Molybdenum has been established as an essential micronutrient, particularly because of its requirement in the enzyme xanthine oxidase.
Individuals receiving long-term TPN have displayed symptoms of molybdenum deficiency, including mental changes and abnormalities of sulfur and purine metabolism.
Xanthine oxidase, aldehyde oxidase, and sulfite oxidase, all enzymes that catalyze oxidation-reduction reactions, require a prosthetic group containing molybdenum. Sulfite oxidase is important to the degradation of cysteine and methionine and catalyzes the formation of sulfate from sulfite. Whether molybdenum is involved in the response of some asthmatics to sulfites is not known. Genetic sulfite oxidase deficiency is a fatal disorder of cysteine metabolism. Clinical symptoms include severe brain damage with mental retardation, dislocation of the lens, and increased urinary output of sulfate.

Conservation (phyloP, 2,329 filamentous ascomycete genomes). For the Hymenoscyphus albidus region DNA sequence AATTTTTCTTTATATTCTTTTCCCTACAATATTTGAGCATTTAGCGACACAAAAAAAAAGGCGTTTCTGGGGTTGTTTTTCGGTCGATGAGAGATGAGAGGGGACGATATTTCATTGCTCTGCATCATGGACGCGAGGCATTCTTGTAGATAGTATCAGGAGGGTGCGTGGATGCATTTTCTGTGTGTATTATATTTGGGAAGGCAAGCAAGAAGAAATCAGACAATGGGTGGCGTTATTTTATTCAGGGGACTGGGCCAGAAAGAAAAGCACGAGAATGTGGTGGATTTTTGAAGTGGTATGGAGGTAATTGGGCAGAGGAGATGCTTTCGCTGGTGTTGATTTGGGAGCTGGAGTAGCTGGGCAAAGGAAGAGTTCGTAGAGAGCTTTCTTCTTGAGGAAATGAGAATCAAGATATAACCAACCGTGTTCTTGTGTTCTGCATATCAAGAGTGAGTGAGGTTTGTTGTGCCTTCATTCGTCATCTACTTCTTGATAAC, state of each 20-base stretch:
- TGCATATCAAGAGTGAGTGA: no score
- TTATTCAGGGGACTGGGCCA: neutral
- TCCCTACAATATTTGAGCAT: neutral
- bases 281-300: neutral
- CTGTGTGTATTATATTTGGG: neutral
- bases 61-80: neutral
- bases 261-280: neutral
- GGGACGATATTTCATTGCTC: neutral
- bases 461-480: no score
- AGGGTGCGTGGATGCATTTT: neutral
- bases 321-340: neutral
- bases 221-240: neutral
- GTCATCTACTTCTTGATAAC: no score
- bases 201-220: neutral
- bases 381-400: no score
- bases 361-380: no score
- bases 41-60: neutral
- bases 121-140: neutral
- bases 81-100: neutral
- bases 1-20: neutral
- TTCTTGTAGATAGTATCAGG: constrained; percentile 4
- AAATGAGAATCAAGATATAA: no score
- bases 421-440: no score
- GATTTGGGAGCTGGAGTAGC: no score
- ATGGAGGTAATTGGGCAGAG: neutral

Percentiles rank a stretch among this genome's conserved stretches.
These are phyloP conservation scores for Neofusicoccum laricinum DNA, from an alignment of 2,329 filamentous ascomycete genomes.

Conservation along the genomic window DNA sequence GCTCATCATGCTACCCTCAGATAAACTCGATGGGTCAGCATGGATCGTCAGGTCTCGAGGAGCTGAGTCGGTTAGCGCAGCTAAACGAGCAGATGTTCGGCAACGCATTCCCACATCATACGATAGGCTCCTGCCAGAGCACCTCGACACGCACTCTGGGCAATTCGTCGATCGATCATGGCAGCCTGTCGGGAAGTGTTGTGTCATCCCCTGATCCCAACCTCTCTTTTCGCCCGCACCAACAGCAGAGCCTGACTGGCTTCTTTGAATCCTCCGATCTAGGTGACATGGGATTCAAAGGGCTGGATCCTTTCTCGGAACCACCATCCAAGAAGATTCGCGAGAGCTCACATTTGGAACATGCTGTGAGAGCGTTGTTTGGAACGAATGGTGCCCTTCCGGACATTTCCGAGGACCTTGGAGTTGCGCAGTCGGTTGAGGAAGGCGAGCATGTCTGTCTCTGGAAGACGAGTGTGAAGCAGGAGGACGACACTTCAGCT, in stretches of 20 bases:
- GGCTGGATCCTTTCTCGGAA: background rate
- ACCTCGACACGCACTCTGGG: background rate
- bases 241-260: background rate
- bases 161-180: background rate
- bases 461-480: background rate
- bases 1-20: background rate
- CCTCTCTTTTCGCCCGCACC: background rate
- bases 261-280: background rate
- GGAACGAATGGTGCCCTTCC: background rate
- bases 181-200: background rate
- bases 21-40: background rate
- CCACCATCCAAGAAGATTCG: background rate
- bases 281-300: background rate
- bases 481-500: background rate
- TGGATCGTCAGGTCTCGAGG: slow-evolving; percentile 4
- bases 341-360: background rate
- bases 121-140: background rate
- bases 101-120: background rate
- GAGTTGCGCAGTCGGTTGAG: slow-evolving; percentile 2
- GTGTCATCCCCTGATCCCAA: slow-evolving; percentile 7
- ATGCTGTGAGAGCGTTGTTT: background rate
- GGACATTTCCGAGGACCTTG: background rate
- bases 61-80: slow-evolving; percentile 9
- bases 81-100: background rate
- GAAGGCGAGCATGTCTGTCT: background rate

Dietary Reference Intakes
The RDAs for molybdenum throughout the life cycle range from 43 to 45 mcg/day for adolescents and adults. Depending on the child’s age, RDAs range from 17 to 34 mcg/day for children.
Food Sources and Intakes
Molybdenum is distributed widely in commonly consumed foods such as legumes, wholegrain cereals, milk and milk products, and dark green leafy vegetables. Estimated intakes, as determined by the Total Diet Study of the FDA, ranged from 50 mcg/day in infants to 80 and 126 mcg/day for 14 to 16 years old girls and boys, respectively. These intakes were found to decrease slowly over the lifetime.
Molybdenum deficiency has not been established in humans other than patients treated with TPN. Symptoms of molybdenum deficiency include mental changes and abnormalities of sulfur and purine metabolism.
An excessive molybdenum intake of 10 to 15 mg/day is associated with a goutlike syndrome.